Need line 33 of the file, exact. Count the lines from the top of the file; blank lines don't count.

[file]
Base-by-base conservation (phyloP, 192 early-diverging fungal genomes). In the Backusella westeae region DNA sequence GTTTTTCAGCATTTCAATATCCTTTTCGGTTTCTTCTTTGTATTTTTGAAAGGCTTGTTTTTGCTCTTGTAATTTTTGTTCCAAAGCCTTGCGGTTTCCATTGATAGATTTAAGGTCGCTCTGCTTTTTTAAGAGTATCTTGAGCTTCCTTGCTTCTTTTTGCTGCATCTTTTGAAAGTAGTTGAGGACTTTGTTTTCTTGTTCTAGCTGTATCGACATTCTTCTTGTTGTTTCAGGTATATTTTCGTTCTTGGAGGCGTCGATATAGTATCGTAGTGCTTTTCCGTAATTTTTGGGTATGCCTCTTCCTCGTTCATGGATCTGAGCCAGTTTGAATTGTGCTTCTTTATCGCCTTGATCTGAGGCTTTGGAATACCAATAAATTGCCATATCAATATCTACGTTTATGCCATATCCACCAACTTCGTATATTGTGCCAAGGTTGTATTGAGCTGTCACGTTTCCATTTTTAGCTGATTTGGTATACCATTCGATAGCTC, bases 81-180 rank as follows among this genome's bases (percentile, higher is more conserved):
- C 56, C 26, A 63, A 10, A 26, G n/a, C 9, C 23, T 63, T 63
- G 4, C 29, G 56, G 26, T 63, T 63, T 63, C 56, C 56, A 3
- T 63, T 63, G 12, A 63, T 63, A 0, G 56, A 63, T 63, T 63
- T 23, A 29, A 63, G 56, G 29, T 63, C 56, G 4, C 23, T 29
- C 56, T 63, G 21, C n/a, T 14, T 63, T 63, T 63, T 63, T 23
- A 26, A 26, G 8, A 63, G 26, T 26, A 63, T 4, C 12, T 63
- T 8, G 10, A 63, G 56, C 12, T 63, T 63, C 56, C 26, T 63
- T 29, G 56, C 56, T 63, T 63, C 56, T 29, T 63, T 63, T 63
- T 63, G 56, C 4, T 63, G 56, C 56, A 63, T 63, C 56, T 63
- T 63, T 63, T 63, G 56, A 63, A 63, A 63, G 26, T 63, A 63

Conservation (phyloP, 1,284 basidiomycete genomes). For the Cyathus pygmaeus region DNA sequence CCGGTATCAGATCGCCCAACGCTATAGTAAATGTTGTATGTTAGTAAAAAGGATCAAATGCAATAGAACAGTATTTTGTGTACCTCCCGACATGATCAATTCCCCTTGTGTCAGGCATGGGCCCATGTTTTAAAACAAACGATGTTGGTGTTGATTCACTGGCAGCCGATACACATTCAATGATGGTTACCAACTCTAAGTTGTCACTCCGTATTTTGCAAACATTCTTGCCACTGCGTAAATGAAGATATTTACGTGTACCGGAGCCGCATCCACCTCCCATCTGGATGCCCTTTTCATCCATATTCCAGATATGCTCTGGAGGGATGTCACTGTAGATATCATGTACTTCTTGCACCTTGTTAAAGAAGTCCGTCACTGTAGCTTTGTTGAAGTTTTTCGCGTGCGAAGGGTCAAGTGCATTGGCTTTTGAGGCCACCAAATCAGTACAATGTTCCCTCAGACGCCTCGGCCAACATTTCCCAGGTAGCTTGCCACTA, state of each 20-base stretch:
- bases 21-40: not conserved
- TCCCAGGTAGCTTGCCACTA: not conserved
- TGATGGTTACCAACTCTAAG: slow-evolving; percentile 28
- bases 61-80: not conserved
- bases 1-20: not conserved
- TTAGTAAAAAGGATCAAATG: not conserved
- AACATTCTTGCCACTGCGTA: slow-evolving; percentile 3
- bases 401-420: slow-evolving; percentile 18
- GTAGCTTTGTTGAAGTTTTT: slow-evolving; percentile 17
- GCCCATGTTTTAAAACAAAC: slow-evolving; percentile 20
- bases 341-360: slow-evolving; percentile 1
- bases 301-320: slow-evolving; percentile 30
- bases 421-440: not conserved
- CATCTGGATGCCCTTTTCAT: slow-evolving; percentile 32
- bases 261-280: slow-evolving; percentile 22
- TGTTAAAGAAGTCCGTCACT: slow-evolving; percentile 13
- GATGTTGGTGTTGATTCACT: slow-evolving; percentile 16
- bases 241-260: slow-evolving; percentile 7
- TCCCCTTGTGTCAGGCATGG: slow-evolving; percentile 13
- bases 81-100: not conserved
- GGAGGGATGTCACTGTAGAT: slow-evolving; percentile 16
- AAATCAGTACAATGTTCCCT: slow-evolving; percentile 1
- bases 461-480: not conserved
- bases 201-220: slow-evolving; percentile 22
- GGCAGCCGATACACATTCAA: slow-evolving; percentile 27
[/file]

- GGAGGGATGTCACTGTAGAT: slow-evolving; percentile 16